United Parcel Service chairman/CEO Mike Eskew has said that catalogers shouldn’t worry about the ongoing contract negotiations between UPS and the International Brotherhood of Teamsters: “We’re confident we’ll get it done,” Eskew told Catalog Age on June 11. But the Teamsters union criticized UPS’s initial economic plan, which it put forth on June 18. The Teamsters contract with the parcel carrier expires July 31.
The proposal “fails to address the needs of our members,” Teamsters negotiator Ken Hall said in a statement. “This offer raises serious questions about the company’s sense of urgency.”
While he wouldn’t detail the specifics of how UPS’s offer fell short of the union’s expectations, Teamsters spokesperson Bret Caldwell told Catalog Age on June 19 that the difference was “significant. We were making significant progress over the past few weeks and expected to get a contract done by the end of June. But after this proposal, that’s not in the cards.”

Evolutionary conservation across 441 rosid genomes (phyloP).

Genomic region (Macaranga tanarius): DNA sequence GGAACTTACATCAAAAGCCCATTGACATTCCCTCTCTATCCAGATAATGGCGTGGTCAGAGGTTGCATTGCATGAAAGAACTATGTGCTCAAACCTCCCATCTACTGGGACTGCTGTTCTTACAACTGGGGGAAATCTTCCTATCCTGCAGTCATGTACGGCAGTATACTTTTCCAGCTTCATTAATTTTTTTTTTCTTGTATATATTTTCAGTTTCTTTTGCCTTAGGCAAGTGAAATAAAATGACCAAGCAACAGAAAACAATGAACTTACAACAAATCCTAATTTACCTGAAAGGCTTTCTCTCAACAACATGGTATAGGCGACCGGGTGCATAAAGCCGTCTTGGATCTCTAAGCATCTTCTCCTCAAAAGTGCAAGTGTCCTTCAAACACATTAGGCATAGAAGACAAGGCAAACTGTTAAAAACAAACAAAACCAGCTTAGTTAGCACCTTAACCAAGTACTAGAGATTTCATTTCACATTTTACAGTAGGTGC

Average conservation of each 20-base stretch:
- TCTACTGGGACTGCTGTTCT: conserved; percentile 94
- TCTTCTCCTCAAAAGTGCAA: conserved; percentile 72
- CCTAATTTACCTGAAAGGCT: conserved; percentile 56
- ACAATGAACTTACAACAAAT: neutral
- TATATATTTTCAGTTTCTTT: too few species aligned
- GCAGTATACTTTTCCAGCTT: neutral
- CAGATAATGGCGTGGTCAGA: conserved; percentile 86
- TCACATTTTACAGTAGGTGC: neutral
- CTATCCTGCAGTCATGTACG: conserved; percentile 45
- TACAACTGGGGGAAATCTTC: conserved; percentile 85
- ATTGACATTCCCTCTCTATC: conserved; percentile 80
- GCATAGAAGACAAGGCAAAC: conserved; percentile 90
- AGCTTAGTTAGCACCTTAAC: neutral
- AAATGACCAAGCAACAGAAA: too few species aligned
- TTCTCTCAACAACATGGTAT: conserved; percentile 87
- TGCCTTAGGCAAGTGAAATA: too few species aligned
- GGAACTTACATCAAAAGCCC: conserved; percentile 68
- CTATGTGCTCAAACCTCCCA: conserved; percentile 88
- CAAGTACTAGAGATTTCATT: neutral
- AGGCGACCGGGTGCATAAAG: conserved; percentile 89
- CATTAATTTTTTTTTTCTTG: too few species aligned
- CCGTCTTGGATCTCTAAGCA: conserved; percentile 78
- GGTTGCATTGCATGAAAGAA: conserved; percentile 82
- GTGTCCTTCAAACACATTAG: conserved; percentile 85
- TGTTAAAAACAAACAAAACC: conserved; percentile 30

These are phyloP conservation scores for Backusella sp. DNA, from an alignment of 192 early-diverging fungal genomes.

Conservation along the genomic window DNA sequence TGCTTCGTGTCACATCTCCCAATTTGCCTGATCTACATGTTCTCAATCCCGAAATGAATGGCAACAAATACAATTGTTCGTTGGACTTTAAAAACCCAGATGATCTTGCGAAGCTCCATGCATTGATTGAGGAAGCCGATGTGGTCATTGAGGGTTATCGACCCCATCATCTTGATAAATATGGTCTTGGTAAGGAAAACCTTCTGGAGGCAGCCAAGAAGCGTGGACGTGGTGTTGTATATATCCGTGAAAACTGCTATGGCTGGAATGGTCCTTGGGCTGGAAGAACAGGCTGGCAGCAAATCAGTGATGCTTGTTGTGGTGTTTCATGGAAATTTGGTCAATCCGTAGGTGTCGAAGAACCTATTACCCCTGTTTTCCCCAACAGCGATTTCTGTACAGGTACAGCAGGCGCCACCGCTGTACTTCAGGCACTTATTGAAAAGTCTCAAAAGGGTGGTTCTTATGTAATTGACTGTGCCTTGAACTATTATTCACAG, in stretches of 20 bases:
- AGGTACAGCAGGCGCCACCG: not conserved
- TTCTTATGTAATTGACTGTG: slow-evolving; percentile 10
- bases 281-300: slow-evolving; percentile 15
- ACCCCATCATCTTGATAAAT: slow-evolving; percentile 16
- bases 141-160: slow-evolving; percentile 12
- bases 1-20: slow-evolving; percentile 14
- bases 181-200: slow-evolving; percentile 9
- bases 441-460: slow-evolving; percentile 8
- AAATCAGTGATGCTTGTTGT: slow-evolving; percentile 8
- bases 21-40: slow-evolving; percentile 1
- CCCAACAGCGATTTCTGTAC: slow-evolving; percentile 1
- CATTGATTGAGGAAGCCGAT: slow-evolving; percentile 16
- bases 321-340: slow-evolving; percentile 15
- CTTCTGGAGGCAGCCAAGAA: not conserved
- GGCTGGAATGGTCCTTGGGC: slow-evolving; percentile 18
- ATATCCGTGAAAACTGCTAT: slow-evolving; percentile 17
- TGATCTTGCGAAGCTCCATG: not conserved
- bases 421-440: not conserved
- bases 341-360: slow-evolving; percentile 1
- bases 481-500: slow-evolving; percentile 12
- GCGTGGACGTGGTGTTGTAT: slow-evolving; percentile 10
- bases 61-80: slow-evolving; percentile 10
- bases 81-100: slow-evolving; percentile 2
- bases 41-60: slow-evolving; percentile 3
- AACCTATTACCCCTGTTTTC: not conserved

Nonetheless, Caldwell added, “We expect a good contract in place by July 31.”
UPS spokesperson Norman Black appeared to agree. “The hardest part of any negotiation is when you get to the money,” he said on June 19. “The two sides will work together, narrow our differences, and find some middle ground.”
Eager to avoid a repeat of the Teamsters’ 1997 strike against UPS, which paralyzed the carrier for nearly two weeks, the union and UPS began their current labor negotiations in January. “Last time, we didn’t even do anything until at least June,” Eskew said. “And this time, the Teamsters have said all the way through that they’d like to work this thing out in a timely manner.”